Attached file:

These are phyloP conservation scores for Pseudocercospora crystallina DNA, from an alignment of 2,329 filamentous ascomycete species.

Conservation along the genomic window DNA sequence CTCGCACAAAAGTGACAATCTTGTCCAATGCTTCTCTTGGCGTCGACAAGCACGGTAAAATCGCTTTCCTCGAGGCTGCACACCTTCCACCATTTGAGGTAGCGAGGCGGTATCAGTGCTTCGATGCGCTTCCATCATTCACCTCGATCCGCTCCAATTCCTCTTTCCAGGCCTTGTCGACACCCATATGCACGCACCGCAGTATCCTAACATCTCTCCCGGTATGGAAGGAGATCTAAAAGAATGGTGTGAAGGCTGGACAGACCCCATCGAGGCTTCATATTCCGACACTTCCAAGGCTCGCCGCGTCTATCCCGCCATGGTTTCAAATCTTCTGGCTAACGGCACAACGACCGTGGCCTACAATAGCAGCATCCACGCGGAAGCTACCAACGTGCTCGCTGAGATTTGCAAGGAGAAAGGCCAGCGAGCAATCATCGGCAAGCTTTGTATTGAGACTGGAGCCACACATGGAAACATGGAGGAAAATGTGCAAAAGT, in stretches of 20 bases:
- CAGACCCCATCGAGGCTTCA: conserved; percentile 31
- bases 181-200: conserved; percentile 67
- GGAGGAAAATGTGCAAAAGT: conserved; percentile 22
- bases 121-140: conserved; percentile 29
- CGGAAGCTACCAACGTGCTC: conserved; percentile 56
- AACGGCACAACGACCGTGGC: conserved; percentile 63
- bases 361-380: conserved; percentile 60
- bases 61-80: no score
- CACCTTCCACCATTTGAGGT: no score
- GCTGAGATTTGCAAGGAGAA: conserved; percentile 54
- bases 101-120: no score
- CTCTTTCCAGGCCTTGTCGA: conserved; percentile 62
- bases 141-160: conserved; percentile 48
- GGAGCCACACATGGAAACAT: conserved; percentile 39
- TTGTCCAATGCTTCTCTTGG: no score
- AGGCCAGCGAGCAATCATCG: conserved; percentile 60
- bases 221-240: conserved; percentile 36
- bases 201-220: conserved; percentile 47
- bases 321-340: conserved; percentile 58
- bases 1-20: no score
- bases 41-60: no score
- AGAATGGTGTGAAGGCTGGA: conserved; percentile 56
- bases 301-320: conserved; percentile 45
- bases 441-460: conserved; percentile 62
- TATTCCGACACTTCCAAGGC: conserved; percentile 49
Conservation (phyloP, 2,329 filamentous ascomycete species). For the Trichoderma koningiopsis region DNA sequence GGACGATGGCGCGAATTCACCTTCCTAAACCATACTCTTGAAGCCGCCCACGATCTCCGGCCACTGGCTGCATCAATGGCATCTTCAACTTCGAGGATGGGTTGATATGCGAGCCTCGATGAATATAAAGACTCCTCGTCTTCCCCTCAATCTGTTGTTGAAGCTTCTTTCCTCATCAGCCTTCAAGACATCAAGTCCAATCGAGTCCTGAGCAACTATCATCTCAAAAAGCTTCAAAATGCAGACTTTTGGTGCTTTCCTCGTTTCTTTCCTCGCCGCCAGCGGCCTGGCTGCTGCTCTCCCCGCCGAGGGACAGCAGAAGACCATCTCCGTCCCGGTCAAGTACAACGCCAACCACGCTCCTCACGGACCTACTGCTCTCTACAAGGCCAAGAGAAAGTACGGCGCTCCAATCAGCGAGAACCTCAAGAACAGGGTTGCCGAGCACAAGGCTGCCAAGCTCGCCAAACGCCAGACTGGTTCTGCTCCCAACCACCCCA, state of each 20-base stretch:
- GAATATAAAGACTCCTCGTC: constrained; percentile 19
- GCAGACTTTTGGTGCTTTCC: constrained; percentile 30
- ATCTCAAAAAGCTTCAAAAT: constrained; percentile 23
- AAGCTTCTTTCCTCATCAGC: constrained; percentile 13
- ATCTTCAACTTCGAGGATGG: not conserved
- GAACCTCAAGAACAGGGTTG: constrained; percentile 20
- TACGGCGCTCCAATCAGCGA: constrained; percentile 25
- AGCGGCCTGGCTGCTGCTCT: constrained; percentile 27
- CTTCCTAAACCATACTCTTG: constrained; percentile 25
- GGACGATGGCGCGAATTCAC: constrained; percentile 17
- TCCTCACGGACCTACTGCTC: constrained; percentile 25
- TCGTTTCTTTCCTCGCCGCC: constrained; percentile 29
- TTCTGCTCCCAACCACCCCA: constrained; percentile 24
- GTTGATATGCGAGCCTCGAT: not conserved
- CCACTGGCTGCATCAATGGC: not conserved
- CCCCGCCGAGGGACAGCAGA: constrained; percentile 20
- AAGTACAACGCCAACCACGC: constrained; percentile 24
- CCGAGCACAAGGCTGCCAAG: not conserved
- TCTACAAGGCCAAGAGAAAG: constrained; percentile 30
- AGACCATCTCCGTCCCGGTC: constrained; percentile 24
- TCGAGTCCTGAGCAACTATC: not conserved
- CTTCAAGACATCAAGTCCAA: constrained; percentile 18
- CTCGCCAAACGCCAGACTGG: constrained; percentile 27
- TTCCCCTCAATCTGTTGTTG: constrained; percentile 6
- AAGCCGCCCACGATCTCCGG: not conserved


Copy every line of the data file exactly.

These are phyloP conservation scores for Pseudocercospora crystallina DNA, from an alignment of 2,329 filamentous ascomycete species.

Conservation along the genomic window DNA sequence CTCGCACAAAAGTGACAATCTTGTCCAATGCTTCTCTTGGCGTCGACAAGCACGGTAAAATCGCTTTCCTCGAGGCTGCACACCTTCCACCATTTGAGGTAGCGAGGCGGTATCAGTGCTTCGATGCGCTTCCATCATTCACCTCGATCCGCTCCAATTCCTCTTTCCAGGCCTTGTCGACACCCATATGCACGCACCGCAGTATCCTAACATCTCTCCCGGTATGGAAGGAGATCTAAAAGAATGGTGTGAAGGCTGGACAGACCCCATCGAGGCTTCATATTCCGACACTTCCAAGGCTCGCCGCGTCTATCCCGCCATGGTTTCAAATCTTCTGGCTAACGGCACAACGACCGTGGCCTACAATAGCAGCATCCACGCGGAAGCTACCAACGTGCTCGCTGAGATTTGCAAGGAGAAAGGCCAGCGAGCAATCATCGGCAAGCTTTGTATTGAGACTGGAGCCACACATGGAAACATGGAGGAAAATGTGCAAAAGT, in stretches of 20 bases:
- CAGACCCCATCGAGGCTTCA: conserved; percentile 31
- bases 181-200: conserved; percentile 67
- GGAGGAAAATGTGCAAAAGT: conserved; percentile 22
- bases 121-140: conserved; percentile 29
- CGGAAGCTACCAACGTGCTC: conserved; percentile 56
- AACGGCACAACGACCGTGGC: conserved; percentile 63
- bases 361-380: conserved; percentile 60
- bases 61-80: no score
- CACCTTCCACCATTTGAGGT: no score
- GCTGAGATTTGCAAGGAGAA: conserved; percentile 54
- bases 101-120: no score
- CTCTTTCCAGGCCTTGTCGA: conserved; percentile 62
- bases 141-160: conserved; percentile 48
- GGAGCCACACATGGAAACAT: conserved; percentile 39
- TTGTCCAATGCTTCTCTTGG: no score
- AGGCCAGCGAGCAATCATCG: conserved; percentile 60
- bases 221-240: conserved; percentile 36
- bases 201-220: conserved; percentile 47
- bases 321-340: conserved; percentile 58
- bases 1-20: no score
- bases 41-60: no score
- AGAATGGTGTGAAGGCTGGA: conserved; percentile 56
- bases 301-320: conserved; percentile 45
- bases 441-460: conserved; percentile 62
- TATTCCGACACTTCCAAGGC: conserved; percentile 49
Conservation (phyloP, 2,329 filamentous ascomycete species). For the Trichoderma koningiopsis region DNA sequence GGACGATGGCGCGAATTCACCTTCCTAAACCATACTCTTGAAGCCGCCCACGATCTCCGGCCACTGGCTGCATCAATGGCATCTTCAACTTCGAGGATGGGTTGATATGCGAGCCTCGATGAATATAAAGACTCCTCGTCTTCCCCTCAATCTGTTGTTGAAGCTTCTTTCCTCATCAGCCTTCAAGACATCAAGTCCAATCGAGTCCTGAGCAACTATCATCTCAAAAAGCTTCAAAATGCAGACTTTTGGTGCTTTCCTCGTTTCTTTCCTCGCCGCCAGCGGCCTGGCTGCTGCTCTCCCCGCCGAGGGACAGCAGAAGACCATCTCCGTCCCGGTCAAGTACAACGCCAACCACGCTCCTCACGGACCTACTGCTCTCTACAAGGCCAAGAGAAAGTACGGCGCTCCAATCAGCGAGAACCTCAAGAACAGGGTTGCCGAGCACAAGGCTGCCAAGCTCGCCAAACGCCAGACTGGTTCTGCTCCCAACCACCCCA, state of each 20-base stretch:
- GAATATAAAGACTCCTCGTC: constrained; percentile 19
- GCAGACTTTTGGTGCTTTCC: constrained; percentile 30
- ATCTCAAAAAGCTTCAAAAT: constrained; percentile 23
- AAGCTTCTTTCCTCATCAGC: constrained; percentile 13
- ATCTTCAACTTCGAGGATGG: not conserved
- GAACCTCAAGAACAGGGTTG: constrained; percentile 20
- TACGGCGCTCCAATCAGCGA: constrained; percentile 25
- AGCGGCCTGGCTGCTGCTCT: constrained; percentile 27
- CTTCCTAAACCATACTCTTG: constrained; percentile 25
- GGACGATGGCGCGAATTCAC: constrained; percentile 17
- TCCTCACGGACCTACTGCTC: constrained; percentile 25
- TCGTTTCTTTCCTCGCCGCC: constrained; percentile 29
- TTCTGCTCCCAACCACCCCA: constrained; percentile 24
- GTTGATATGCGAGCCTCGAT: not conserved
- CCACTGGCTGCATCAATGGC: not conserved
- CCCCGCCGAGGGACAGCAGA: constrained; percentile 20
- AAGTACAACGCCAACCACGC: constrained; percentile 24
- CCGAGCACAAGGCTGCCAAG: not conserved
- TCTACAAGGCCAAGAGAAAG: constrained; percentile 30
- AGACCATCTCCGTCCCGGTC: constrained; percentile 24
- TCGAGTCCTGAGCAACTATC: not conserved
- CTTCAAGACATCAAGTCCAA: constrained; percentile 18
- CTCGCCAAACGCCAGACTGG: constrained; percentile 27
- TTCCCCTCAATCTGTTGTTG: constrained; percentile 6
- AAGCCGCCCACGATCTCCGG: not conserved